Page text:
What Is Gaudete Sunday?

Learn more about the third Sunday of Advent

Anglo-Catholic Laetare Sunday
Anglo-Catholic Laetare Sunday

Certain Sundays throughout the liturgical year have taken their names from the first word in Latin of the Introit, the entrance antiphon at Mass. Gaudete Sunday is one of these. 

Gaudete Sunday is a joyous celebration. Although it takes place during the usually penitential period of Advent, Gaudete Sunday serves as a mid-point break from the austere practices to rejoice in the nearness of Jesus's return in three ways.

When is Gaudete?

Gaudete Sunday is the third Sunday of Advent. The date usually falls between December 11 to 17 each year. (See the Liturgical Calendar for Advent to find the date of Gaudete Sunday this year.)

Where Does the Name Come From?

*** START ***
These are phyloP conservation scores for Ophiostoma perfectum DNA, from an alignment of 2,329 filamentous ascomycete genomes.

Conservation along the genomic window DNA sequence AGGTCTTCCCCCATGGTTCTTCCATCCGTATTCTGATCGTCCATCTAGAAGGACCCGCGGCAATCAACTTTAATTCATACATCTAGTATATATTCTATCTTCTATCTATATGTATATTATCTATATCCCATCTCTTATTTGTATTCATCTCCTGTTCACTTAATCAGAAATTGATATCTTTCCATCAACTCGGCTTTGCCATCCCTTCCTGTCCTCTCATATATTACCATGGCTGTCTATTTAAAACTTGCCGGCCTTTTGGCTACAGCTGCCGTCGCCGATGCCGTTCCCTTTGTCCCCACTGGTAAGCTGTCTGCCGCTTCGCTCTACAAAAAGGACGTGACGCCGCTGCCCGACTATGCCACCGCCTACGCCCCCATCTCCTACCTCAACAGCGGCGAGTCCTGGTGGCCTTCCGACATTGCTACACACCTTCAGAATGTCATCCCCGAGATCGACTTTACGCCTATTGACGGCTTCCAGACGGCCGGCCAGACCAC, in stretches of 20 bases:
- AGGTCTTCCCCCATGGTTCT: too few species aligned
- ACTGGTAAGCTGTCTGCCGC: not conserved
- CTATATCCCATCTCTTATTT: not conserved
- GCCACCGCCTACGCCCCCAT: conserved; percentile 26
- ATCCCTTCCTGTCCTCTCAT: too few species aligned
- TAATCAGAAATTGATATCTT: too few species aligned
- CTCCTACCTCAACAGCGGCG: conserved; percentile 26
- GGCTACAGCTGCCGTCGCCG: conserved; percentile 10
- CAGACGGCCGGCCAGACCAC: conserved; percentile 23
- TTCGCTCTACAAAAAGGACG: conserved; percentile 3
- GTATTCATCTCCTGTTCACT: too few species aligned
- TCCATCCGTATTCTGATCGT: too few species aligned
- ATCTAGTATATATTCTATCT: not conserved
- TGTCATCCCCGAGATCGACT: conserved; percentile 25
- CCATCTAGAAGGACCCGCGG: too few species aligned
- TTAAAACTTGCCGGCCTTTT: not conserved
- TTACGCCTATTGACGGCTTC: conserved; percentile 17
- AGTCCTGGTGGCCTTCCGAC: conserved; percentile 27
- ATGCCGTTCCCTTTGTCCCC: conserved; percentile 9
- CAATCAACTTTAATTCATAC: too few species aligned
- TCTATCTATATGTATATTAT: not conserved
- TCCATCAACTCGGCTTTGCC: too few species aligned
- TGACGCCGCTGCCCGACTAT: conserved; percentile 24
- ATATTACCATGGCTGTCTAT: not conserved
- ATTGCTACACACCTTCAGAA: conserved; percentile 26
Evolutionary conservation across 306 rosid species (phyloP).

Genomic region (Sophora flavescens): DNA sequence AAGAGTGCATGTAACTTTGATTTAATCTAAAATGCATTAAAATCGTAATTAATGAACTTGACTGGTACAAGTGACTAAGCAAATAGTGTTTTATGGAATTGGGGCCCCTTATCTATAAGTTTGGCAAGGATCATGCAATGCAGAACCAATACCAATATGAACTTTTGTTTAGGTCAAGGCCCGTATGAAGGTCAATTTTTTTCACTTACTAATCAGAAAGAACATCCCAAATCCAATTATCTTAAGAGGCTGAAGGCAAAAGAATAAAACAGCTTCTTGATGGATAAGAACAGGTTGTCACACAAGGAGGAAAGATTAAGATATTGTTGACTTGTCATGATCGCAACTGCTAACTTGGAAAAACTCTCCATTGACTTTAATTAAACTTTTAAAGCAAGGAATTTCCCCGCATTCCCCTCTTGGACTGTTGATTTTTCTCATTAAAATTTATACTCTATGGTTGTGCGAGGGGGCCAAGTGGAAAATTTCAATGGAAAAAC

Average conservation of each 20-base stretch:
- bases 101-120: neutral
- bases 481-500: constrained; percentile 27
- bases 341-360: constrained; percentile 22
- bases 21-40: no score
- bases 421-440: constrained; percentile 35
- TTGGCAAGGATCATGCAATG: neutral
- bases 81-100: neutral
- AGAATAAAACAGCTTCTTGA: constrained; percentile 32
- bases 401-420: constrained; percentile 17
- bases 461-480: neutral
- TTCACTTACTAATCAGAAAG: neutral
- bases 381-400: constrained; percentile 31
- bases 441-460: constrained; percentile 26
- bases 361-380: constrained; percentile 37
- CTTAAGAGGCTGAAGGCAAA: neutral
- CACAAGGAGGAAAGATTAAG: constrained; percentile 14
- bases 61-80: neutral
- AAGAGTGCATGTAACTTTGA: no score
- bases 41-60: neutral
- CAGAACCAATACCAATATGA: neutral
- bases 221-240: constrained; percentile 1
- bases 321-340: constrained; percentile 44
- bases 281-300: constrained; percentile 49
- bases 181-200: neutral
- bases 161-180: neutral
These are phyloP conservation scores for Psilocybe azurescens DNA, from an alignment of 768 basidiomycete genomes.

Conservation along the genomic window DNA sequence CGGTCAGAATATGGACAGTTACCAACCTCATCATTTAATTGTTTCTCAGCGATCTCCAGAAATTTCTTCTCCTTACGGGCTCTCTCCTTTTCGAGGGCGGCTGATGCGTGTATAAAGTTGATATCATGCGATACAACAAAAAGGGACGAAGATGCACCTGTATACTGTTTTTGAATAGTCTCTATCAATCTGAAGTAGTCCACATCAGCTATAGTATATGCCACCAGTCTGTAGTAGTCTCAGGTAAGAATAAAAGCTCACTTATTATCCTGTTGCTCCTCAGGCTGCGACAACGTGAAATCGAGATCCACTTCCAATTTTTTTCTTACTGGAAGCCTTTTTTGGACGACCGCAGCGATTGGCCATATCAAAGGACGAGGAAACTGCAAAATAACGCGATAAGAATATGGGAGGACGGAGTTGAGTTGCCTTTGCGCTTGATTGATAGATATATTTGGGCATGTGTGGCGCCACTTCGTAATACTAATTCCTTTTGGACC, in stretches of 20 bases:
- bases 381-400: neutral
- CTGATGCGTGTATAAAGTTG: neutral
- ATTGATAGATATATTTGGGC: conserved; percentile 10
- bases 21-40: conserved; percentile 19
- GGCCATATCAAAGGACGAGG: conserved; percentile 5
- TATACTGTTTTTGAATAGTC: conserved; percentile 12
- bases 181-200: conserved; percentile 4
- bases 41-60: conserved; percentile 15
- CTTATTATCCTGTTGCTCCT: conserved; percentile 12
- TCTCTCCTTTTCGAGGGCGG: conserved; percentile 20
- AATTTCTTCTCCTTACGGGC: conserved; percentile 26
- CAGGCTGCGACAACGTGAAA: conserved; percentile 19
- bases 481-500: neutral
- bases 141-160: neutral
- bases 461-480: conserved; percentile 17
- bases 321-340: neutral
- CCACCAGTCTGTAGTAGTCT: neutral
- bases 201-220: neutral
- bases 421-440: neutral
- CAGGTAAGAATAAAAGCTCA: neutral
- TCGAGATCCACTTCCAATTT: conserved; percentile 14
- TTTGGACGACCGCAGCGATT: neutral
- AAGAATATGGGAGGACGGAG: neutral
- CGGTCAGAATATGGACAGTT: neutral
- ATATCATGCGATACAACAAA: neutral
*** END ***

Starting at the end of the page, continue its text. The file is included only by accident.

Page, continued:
The Introit for Gaudete Sunday, in both the Traditional Latin Mass and the Novus Ordo, is taken from Philippians 4:4,5: "Gaudete in Domino semper" ("Rejoice in the Lord always").

Priest Clothing

Like Lent, Advent is a penitential season, so the priest normally wears purple vestments. But on Gaudete Sunday, having passed the midpoint of Advent, the Church lightens the mood a little, and the priest may wear rose vestments. The change in color provides us with encouragement to continue our spiritual preparation—especially prayer and fasting—for Christmas.

Decor

For this same reason of lightening the mood, the third candle of the Advent wreath, first lit on Gaudete Sunday, is traditionally rose-colored.

Laetare Sunday

Gaudete Sunday is often compared to Laetare Sunday. Laetare Sunday is the fourth Sunday in Lent. Like Gaudete Sunday, Laetare Sunday has a more light-hearted, celebratory mood relative to Lent's usually strict mood.